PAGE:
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Encountering political texts

17th century political texts led the way for social media influencers

Published on: 11 December 2023

A new exhibition will highlight the ways that early political texts tried to influence readers and incite them into action - and the similarities with how political messages are communicated today.

The exhibition, which starts at the National Library of Scotland this week, is the culmination of the ‘Experiencing Political Texts’ research study led by Professor Rachel Hammersley and Dr Katie East, which explored political texts published between 1500 and 1800.

The project brought together historians and digital humanities specialists, members of the public, and librarians and archivists, to discuss issues such as whether the documents were credible and reliable sources of information given the explosion in printing technology at the time, and what this said about an author’s authority.

Participants also talked about the methods by which political ideas were communicated, and how there were some similarities between concerns over modern social media influencers and bloggers and the criticisms of the discussions in coffee houses in the 17th century.

Professor Hammersley explained: “Innovation in how political ideas are presented – and consumed - is not new and the early modern period saw much experimentation as authors sought not just to inform audiences but to entertain and often stimulate them into taking action.

“In many ways - and as our research highlighted - concerns about the credibility of some social media influencers today are not dissimilar to early criticisms of coffee houses and those who used them as venues for platforming their views despite not having any perceived knowledge of the subject.

“I hope visitors to the exhibition will think about how we experience different formats, how it influences our interpretation of the information the texts contain, and the questions it raises about how political ideas and news are communicated today.”

The exhibition will showcase original editions of early modern political texts and compare them with modern print and digital versions to encourage visitors to think about the ways they are exposed to political messages today and how attitudes towards the content can be influenced by how they are experienced.

Previous research has traditionally focused on what historical political texts said rather than how information was delivered and engaged with. The ‘Experiencing Political Texts’ project aimed to better understand how early modern political texts could be read, and presented to modern audiences - as well as the similarities and differences in how modern political information is disseminated and stimulates calls to action.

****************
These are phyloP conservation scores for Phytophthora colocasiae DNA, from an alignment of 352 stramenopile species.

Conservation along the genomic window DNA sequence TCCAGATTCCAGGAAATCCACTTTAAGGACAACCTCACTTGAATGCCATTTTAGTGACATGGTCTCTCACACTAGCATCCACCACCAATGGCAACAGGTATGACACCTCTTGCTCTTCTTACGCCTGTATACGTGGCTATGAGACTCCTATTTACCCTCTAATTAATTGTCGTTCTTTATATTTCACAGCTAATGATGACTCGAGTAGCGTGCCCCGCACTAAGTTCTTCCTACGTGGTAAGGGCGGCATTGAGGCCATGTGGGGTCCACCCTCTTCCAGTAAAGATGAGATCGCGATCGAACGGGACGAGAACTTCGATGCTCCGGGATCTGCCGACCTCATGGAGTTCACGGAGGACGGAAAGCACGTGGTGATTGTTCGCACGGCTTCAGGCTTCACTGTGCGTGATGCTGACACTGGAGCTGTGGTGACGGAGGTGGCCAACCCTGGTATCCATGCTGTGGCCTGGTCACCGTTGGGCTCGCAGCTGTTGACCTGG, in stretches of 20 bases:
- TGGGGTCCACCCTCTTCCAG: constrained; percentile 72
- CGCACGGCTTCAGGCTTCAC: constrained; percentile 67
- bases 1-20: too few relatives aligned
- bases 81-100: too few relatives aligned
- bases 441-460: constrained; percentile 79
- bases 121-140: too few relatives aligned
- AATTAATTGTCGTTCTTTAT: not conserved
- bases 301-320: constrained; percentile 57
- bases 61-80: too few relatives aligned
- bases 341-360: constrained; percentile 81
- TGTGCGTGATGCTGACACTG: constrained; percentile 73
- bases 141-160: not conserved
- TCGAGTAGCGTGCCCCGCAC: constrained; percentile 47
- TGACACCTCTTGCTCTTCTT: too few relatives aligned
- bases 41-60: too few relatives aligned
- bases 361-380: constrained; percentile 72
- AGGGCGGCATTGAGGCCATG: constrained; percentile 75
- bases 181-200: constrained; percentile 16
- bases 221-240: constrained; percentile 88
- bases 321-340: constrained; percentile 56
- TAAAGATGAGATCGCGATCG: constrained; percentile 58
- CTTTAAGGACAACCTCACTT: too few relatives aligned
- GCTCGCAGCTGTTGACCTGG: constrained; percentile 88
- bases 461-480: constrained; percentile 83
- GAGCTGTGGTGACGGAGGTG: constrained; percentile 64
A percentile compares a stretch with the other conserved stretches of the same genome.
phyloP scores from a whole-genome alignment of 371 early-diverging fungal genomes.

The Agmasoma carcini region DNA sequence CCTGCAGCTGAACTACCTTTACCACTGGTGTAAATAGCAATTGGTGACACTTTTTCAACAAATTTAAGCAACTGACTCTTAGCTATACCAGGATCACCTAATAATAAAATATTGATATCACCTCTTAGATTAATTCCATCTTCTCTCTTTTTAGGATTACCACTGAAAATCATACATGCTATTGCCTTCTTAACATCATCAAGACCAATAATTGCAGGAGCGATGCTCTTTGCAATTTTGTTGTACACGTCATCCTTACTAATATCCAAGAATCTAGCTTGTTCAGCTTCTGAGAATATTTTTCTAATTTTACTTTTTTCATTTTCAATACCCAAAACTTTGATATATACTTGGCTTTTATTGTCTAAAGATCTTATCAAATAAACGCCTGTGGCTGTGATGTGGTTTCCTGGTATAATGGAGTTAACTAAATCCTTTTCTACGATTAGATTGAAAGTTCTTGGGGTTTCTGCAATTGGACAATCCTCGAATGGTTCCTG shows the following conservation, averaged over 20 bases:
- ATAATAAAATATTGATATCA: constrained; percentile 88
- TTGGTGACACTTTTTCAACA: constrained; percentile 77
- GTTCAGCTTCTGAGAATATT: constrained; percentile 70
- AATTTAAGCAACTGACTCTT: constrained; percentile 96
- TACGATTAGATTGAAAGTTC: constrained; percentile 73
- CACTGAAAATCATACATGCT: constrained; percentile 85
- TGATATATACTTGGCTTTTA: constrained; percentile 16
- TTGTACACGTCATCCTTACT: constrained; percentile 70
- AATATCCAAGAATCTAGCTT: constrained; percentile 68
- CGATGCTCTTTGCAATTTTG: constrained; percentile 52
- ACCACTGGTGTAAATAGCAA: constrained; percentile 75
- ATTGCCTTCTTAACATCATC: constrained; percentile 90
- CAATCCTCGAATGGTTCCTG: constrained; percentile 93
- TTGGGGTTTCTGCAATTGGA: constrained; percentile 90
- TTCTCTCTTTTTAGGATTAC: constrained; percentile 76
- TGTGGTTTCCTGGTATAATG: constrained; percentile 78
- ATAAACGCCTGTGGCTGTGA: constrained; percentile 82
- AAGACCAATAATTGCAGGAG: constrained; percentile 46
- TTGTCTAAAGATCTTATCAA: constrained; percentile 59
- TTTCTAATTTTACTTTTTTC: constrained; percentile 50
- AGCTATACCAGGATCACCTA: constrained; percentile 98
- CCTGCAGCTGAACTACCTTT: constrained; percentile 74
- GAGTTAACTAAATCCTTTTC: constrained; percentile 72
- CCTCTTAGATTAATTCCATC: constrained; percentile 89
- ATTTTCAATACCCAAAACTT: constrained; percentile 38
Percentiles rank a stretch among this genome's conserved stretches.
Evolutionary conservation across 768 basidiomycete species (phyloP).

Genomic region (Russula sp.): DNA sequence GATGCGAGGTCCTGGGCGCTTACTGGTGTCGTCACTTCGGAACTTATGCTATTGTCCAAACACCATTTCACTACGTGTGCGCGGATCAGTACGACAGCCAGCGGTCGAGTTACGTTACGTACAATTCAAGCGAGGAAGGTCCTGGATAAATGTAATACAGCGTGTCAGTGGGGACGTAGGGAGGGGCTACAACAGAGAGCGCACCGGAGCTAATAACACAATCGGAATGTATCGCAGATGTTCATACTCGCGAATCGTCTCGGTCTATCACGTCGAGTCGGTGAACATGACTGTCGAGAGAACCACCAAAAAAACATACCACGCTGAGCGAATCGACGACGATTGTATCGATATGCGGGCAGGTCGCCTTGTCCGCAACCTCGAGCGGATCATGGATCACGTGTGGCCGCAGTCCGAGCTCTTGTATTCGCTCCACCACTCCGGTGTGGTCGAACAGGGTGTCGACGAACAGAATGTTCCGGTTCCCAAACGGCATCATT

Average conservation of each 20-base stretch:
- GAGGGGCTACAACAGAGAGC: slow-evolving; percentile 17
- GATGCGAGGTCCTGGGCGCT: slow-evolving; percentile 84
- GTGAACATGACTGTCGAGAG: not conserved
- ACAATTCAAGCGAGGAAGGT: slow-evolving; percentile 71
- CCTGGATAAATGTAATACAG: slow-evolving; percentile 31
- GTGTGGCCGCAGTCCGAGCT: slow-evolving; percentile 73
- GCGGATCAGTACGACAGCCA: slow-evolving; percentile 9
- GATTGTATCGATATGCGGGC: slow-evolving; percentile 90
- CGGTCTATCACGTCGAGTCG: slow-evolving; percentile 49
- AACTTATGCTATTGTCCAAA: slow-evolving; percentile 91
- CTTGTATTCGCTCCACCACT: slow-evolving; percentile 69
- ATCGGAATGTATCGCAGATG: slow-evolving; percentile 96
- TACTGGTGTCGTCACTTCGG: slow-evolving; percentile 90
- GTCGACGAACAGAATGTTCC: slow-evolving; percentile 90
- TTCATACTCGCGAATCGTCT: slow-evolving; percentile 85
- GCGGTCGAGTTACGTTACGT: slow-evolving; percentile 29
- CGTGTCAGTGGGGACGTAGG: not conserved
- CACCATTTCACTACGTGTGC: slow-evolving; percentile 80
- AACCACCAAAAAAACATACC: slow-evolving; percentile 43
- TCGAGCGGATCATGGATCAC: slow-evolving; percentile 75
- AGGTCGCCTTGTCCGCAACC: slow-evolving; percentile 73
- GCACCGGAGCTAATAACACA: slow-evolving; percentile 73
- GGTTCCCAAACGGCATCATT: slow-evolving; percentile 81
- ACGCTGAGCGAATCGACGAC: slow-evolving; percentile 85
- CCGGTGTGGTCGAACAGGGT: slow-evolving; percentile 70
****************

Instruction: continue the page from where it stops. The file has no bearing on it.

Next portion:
Not all early modern political texts were lengthy books - a wide range of different techniques were used in the 17th and 18th centuries, with many authors using humour, satire and fiction as well as formats such as plays and songs – often set to well-known tunes and the words displayed on large posters in public places.

The period also saw the increasing use of newsbooks (the forerunner of the modern newspaper), and pamphlets (which often focussed on a single issue), both of which were becoming cheaper as a result of innovations in printing.This allowed larger numbers of people, even those with limited literacy, to engage with political ideas.

Some texts were also specifically designed to be read aloud at venues such as coffee houses. If someone disagreed with something they’d heard or read in a pamphlet they could just print their own – often, regardless of their expertise on the subject.

This led to criticisms at the time of some authors imposing their views on others to serve their own self-interest.

For modern audiences taking part in the study, this raised the issue of who had the power and authority over what information was shared, and the parallels with modern media ownership.

One example of how authors in the 17th and 18th centuries dealt with this was by varying the price and availability according to who the intended audience was. In one notable case, leading radical, Newcastle-born Thomas Spence who sought to share his political ideas with a wide audience not only through published pamphlets but also tokens, songs, and even graffiti.

Periodical publications were also one of the success stories of the age and the number of titles increased rapidly. Their regular format, short articles and relatively low cost made them accessible to a wider audience than just the political elite – including women and tradesmen. While part of their purpose was to entertain, the content often included a moral, political or philosophical dimension and readers would regularly keep or share copies.

The ‘Encountering Political Texts’ exhibition takes place at the National Library of Scotland, George IV Bridge, Edinburgh EH1 1EW until 18 April 2024. The exhibition is open during the following times:  Monday and Tuesday 9:30am to 7pm; Wednesday 10am to 7pm; Thursday 9:30am to 7pm; Friday 9:30am to 5pm; Saturday 9:30am to 5pm, closed on Sunday. For more information visit

For more information on the Experiencing Political Texts project, read Professor Hammersley’s blog at

The ‘Encountering Political Texts’ exhibition takes place at the National Library of Scotland, Edinburgh

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